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Model 127 semi-acoustic (Club 50) Guitars

1956 Hofner Model 127 semi-acoustic (Club 50)

Color: Natural, Rating: 9.00, $3,500.00 (ID# 01856)
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A Fine 1956 Blond Hofner Club 50

 

1956 Hofner Model 127 semi-acoustic (Club 50).

 

This super rare and very early 'Natural' Model 127 (Club 50) weighs just 4.20 lbs and has a 13 inch wide, 2  inch thick, semi-hollow, lightly arched top, flat-back, single-cutaway body. One-piece natural spruce 'carved' top with a one-piece maple back. The sides of the body are lightly flamed maple and triple-bound bound in black. Original two-layer pearloid over black plastic heel-cap. Three-piece (maple-beech-maple) neck with a scale length of 24 1/4 inches, a nut width of just under 1 5/8 inches and a really huge thick 'baseball-bat' profile. 'Slab' rosewood fretboard with 'triple-layer' nut, 'zero' fret and 22 original medium frets with inlaid 'graduated' pearl dot position markers. Tortoiseshell and mother-of-pearl capped headstock with a small rectangular metal plate "Halméns / Musikistrumenthandel / Hälsingborg", secured by two pins. Open-back strip tuners with white rectangular plastic buttons with rounded edges. Two single-coil, two-ply black over white top 'bakelite' pickups with rosewood sides and outputs of 6.73k and 6.63k. Original tortoiseshell pickguard, edged in white and secured by one pin into the side of the neck, another into the bridge and a metal bracket attached to the treble-side of the body. Four controls, two volume and two tone, all on an oval tortoiseshell plate edged in white, and two two-way switches with "Treble" and "Bass" stamped in blind on the treble bout. Original Hofner 'teacup' control knobs with securing grub screws. Hofner ebony bridge on ebony base with six individually adjustable saddles (actually lengths of fretwire). Hofner 'trapeze' tailpiece. This rare little guitar is in exceptionally fine (9.00) condition with just a few small and insignificant surface marks on the spruce top. There is some light playing wear to the first three frets only. The 'treble tone' control knob is 'frozen' and the 'treble volume' control knob is very 'stiff'. This of course can easily be remedied by changing the potentiometers but that will be the decision of the next owner. This is a very early and rare all original 1956 example with a 'carved' spruce top and a one-piece flat back, of a German Höfner model 127 (sold in Sweden) which became known in England as the Club 50. This guitar has never had a neck strap button fitted and although it does not have a truss-rod, the neck is perfectly straight and the the playability and sound are quite outstanding. Housed in the original Hofner five-latch, shaped black hardshell case with brown plush lining and "Halméns / Musikistrumenthandel / Hälsingborg" badge secured by two pins. (8.75).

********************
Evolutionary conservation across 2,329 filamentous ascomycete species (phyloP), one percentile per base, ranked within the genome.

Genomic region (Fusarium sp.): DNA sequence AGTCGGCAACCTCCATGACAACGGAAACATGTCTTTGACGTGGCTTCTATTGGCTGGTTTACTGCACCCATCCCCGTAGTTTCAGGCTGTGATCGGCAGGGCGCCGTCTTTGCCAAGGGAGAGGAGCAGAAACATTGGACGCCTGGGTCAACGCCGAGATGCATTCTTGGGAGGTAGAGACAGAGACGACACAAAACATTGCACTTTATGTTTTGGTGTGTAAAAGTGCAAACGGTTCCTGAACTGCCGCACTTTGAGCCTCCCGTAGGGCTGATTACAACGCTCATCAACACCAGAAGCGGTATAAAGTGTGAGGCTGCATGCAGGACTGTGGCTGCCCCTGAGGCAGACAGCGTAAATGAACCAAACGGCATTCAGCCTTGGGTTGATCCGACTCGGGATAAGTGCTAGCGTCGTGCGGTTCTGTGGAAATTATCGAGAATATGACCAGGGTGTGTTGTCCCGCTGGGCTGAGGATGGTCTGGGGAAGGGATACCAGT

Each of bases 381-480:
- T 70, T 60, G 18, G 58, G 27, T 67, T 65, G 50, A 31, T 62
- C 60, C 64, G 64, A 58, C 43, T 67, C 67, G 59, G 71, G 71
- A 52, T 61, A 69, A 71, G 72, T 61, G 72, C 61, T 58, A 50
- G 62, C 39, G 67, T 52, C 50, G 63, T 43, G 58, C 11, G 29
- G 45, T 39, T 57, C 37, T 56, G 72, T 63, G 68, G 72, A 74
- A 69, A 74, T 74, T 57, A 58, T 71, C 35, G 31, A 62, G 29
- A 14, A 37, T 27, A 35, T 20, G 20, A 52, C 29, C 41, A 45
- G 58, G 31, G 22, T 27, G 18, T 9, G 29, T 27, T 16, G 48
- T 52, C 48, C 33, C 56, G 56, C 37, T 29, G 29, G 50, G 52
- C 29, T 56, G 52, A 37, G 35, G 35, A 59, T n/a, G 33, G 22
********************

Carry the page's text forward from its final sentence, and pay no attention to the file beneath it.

"The Club series of guitars are probably those most considered to be the Hofners that helped the early British rock heroes in their early careers. Photographs abound of John Lennon, Paul McCartney, Dave Gilmour, Justin Haywood, etc. clutching a Hofner Club in their youth. The Club was considered by most young guitarists in the late 50s to be the "business", until they were weaned away by such modern developments as the Futurama III or, if really lucky, an American guitar! There were three Club models to choose from in those days; the Club 40 with one pickup and modest timbers and ornamentation and the The Club 50 was its two pickup equivalent, and there was the 'super deluxe' Club 60. Despite a resemblance, in shape and size, to the Gibson Les Paul, the Clubs were of hollow construction using laminated timbers, and hence considerably lighter than the Les Paul. The tops were finished with spruce and back/sides flame maple book-matched backs. The usual Hofner blonde (natural) and brunette (sunburst) finishes were offered on all Club versions. The neck on the Club 50 is of three-part construction, maple/beech/maple, capped off with a 'slab' rosewood fingerboard. The Clubs were much played in British rock bands during the late 1950's and early 1960's. (Source: The Vintage Hofner website).

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